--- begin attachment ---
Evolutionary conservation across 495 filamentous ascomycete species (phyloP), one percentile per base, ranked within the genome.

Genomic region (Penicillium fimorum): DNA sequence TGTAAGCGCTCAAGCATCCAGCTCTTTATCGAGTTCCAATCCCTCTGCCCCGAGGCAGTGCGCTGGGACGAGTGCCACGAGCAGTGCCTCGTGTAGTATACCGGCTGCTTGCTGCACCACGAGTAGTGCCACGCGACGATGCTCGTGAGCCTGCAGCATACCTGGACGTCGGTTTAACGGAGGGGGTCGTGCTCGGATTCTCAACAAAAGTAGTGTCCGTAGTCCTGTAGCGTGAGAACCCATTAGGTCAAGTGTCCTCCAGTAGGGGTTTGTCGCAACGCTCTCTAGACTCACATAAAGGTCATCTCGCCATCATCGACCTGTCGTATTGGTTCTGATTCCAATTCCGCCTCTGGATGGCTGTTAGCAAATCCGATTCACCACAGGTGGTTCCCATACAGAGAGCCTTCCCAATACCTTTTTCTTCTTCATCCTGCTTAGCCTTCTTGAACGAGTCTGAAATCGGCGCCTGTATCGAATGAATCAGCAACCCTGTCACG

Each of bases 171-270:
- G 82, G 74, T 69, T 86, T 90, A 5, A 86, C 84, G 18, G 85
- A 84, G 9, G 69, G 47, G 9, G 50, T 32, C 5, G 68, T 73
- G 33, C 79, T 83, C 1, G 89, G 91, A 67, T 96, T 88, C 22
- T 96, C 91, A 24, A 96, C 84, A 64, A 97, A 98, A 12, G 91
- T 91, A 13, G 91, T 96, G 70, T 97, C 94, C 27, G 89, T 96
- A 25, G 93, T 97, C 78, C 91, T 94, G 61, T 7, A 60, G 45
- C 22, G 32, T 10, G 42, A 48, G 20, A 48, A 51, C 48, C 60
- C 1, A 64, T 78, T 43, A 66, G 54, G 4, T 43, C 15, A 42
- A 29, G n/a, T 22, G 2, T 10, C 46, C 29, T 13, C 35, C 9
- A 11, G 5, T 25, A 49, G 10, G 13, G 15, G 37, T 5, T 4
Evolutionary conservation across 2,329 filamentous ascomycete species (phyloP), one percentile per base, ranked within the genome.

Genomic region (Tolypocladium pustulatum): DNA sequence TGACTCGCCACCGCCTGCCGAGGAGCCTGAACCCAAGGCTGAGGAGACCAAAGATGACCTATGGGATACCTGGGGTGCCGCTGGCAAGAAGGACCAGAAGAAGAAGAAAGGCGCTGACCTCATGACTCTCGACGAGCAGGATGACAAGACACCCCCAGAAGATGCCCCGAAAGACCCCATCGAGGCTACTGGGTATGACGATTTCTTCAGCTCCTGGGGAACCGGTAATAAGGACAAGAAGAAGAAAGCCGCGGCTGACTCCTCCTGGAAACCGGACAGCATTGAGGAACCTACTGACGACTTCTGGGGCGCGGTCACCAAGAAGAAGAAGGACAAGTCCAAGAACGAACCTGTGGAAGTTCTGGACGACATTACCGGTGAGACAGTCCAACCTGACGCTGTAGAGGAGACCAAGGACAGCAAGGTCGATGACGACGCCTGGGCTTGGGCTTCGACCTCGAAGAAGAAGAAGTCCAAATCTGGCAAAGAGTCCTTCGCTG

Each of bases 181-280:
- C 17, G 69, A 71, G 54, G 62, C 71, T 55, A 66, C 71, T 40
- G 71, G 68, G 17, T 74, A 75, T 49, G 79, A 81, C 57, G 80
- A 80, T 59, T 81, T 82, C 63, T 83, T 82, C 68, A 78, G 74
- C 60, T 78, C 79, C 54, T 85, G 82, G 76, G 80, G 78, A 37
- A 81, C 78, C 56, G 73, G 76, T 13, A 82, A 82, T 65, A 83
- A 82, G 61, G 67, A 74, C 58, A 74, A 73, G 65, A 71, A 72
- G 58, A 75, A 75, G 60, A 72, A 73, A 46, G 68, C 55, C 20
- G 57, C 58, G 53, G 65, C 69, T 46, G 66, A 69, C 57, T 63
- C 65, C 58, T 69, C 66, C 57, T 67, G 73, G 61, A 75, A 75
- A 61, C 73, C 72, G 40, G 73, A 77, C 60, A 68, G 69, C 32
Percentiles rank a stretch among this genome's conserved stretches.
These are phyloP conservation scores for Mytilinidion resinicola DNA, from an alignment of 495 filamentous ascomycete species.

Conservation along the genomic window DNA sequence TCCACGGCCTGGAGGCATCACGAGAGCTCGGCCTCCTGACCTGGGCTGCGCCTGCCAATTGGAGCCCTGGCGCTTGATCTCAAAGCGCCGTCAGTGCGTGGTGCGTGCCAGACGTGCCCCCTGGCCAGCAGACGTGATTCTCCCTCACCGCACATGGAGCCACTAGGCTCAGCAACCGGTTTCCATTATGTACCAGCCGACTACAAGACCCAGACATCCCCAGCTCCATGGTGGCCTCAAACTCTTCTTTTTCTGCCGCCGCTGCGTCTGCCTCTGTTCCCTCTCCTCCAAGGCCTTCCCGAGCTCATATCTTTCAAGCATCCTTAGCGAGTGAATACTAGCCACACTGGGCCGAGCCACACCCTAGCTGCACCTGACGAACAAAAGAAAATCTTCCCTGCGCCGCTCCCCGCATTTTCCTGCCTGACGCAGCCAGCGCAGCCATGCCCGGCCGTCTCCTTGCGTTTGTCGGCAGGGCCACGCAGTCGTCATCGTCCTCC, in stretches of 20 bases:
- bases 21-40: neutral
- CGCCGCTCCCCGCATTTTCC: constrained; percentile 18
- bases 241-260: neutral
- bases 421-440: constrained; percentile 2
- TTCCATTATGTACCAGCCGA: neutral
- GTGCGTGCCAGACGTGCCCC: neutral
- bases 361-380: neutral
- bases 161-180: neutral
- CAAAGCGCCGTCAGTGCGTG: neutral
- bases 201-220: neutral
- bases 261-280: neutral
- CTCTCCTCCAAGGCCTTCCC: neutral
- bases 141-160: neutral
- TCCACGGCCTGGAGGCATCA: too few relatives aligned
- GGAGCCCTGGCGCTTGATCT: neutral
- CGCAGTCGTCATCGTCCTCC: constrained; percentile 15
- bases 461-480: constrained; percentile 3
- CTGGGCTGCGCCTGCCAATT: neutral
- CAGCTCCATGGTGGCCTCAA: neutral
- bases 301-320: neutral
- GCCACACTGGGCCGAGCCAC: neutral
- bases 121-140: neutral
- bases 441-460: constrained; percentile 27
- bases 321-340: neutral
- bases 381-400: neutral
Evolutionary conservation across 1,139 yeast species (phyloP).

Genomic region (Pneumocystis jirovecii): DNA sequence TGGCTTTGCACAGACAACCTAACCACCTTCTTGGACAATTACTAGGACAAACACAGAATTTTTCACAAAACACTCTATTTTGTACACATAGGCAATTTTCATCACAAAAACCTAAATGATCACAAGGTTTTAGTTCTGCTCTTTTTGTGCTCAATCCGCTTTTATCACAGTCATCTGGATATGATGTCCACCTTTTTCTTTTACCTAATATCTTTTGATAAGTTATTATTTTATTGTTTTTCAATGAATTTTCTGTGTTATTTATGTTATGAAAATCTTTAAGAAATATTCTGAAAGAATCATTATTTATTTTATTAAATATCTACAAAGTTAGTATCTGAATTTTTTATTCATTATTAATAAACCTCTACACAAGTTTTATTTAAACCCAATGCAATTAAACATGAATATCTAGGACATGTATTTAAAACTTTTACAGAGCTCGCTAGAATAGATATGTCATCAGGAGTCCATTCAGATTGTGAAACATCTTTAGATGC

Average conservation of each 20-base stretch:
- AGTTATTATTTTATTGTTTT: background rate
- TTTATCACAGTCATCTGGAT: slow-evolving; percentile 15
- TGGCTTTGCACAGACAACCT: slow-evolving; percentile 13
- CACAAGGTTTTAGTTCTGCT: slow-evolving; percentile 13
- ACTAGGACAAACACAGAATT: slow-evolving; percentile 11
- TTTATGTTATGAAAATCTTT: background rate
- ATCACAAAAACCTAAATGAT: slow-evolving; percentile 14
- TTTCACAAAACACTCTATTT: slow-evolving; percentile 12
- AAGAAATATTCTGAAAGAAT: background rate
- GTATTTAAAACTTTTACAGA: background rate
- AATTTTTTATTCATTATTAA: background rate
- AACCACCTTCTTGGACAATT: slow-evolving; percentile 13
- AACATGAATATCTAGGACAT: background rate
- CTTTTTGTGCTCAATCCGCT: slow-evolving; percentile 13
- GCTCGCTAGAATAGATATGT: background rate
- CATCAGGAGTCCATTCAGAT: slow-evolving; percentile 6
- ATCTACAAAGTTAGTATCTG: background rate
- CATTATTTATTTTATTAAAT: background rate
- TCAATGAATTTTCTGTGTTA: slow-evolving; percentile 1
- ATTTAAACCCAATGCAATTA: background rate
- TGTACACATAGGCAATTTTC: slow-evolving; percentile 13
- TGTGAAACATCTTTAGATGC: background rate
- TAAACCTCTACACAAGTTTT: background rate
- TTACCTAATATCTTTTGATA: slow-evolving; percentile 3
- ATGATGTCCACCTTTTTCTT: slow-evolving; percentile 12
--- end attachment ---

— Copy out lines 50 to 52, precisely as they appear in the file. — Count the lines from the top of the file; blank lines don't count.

- GCCACACTGGGCCGAGCCAC: neutral
- bases 121-140: neutral
- bases 441-460: constrained; percentile 27